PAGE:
VES 2.0: My Take

This week VES leadership will be meeting to discuss input from the VFX community about VES 2.0. This is your chance to voice your concerns about what you would like to see. You can email them here:

There have also been some good comments from Scott Ross and frequent commenter VFX Labor in a previous post.

Here is the email I will be sending:

Dear VES leadership,

I want to thank you for taking the time to address the current issues facing the VFX industry. As some of you may know I have written about these issues for over the past year.

Here are some of the issues I feel VES 2.0 should support.

Regional Labor Unionization

Each regional VFX market should be allowed and encouraged to collectively bargain to ensure the rights of workers in the industry.

Portable Health and Retirement Benefits

The VFX profession is a unique profession where most of the workers are project based. We move from project to project, facility to facility. Many vfx workers lose access to affordable health insurance for their families in the event that there is a gap between projects. When they join a new facility, they either offer completely different health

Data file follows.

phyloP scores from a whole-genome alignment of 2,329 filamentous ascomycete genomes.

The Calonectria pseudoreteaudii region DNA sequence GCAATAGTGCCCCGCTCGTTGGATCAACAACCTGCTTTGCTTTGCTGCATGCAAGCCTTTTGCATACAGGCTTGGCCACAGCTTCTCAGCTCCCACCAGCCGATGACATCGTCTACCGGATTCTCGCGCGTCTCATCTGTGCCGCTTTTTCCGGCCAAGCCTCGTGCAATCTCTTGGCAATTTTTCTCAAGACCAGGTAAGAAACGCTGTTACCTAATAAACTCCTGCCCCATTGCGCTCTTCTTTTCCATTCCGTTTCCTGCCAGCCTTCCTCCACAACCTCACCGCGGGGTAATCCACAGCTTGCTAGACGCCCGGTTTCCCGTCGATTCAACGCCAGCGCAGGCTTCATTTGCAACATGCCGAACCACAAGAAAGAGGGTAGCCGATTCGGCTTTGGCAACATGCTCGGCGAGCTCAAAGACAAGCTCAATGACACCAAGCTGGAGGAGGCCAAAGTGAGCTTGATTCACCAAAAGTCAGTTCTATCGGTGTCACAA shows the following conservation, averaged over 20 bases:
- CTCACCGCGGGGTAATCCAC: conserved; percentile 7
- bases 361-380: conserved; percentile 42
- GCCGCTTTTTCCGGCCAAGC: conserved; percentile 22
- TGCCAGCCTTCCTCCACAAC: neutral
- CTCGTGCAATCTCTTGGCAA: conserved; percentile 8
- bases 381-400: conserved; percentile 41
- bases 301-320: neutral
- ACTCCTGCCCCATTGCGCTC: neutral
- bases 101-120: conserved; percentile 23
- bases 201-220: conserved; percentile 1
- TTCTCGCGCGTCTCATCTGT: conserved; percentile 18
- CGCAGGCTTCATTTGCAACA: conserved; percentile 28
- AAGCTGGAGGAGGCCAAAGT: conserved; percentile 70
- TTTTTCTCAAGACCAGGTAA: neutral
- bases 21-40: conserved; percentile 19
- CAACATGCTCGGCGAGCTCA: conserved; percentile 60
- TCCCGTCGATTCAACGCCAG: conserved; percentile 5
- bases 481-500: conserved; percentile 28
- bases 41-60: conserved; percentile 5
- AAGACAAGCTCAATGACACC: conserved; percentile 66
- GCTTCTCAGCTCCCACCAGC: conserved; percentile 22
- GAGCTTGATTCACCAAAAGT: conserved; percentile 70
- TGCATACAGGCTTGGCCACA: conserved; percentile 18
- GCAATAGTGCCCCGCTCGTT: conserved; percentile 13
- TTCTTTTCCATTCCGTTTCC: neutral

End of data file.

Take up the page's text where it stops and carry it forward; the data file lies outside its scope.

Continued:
insurance or none at all.

There are also vesting periods for 401k plans that hinder the ability for us to adequately save for retirement. The unions have addressed this issue in the film industry by offering portable health insurance, and pension based retirement plans that are partially funded by studio

The health insurance has no premiums or deductibles and can cover the entire family of the vfx worker. Most importantly, a bank of hours exist to offer coverage in between jobs.

Paid Overtime

Many employers do not offer compensation for OT or only offer it after 50 hours of work. I advocate the following overtime provision be adopted by all facilities:

Employees must be compensated at one and a half times the regular rate of pay for all hours worked in excess of eight hours in a workday, 40 hours in a workweek and the first eight hours of a seventh consecutive workday. Employees are entitled to double-time for working more than twelve hour workdays or more than eight hours on the seventh consecutive workday of a single workweek.

Ending Misclassification Of Employees

Many artists are being illegally misclassified as independent contractors or are being forced to go through EOR managers. They are forced to pay the employer side of certain taxes and also face the possibility of being audited.

Regional Trade Organizations

All VFX facilities in each regional VFX market should be encouraged to form a trade union to collectively advocate the facilities business interests.

Transition from bidding structure to cost-plus structure.